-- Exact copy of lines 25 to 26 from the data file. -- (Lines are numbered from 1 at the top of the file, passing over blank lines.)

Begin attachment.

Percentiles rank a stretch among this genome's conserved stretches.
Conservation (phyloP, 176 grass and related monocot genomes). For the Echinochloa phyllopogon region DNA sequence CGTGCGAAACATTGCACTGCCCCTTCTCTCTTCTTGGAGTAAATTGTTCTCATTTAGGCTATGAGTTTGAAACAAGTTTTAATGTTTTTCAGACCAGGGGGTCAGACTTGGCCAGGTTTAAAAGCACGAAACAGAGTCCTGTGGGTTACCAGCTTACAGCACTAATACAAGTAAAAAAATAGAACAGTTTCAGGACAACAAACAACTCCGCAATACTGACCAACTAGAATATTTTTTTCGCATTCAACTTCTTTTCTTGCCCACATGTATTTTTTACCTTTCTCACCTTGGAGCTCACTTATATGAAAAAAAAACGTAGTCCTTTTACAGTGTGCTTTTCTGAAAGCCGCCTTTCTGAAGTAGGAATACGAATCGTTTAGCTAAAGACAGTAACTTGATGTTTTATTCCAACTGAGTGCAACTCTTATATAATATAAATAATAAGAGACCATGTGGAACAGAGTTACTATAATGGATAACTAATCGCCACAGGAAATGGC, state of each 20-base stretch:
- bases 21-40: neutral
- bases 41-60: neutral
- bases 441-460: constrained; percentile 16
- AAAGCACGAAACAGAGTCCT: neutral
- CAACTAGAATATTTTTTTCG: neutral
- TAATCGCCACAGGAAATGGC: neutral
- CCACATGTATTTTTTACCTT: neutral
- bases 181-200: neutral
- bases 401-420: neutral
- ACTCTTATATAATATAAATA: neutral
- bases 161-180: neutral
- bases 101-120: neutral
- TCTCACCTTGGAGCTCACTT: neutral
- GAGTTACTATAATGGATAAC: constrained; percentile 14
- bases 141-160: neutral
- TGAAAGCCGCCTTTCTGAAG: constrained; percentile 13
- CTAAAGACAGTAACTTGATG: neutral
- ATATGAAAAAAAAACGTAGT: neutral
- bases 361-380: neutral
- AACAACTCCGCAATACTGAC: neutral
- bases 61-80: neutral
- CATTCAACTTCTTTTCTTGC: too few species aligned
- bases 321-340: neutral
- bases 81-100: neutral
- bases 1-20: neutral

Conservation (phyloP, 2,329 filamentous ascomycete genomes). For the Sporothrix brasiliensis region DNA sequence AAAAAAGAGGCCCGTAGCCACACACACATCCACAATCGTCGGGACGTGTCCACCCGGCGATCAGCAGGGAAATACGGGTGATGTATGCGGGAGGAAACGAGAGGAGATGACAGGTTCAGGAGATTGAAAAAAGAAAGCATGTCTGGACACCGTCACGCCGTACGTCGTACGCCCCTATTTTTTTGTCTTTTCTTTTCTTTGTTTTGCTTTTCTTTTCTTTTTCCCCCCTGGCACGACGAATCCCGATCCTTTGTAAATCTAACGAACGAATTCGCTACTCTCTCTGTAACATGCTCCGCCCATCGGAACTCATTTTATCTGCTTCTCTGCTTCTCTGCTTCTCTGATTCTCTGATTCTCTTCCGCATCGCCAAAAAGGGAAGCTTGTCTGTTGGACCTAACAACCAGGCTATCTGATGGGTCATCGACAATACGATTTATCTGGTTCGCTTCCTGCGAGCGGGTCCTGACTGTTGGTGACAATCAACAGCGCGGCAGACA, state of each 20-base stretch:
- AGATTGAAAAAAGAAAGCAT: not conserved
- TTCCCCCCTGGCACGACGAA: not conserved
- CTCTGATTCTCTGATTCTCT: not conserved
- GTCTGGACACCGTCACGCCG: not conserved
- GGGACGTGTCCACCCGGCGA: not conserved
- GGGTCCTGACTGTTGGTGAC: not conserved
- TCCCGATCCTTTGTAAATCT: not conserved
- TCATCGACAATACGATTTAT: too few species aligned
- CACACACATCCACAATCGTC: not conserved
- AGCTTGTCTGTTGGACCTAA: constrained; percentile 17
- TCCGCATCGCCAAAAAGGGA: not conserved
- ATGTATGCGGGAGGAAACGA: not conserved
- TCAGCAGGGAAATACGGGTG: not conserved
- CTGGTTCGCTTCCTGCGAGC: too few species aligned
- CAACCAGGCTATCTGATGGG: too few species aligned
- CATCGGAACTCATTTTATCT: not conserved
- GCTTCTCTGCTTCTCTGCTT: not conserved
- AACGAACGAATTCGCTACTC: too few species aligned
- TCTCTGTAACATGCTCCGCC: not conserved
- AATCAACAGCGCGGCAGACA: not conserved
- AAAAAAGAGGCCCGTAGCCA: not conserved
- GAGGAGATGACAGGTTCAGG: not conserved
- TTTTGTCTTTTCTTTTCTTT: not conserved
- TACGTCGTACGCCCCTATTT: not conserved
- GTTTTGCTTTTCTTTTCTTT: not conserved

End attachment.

- bases 321-340: neutral
- bases 81-100: neutral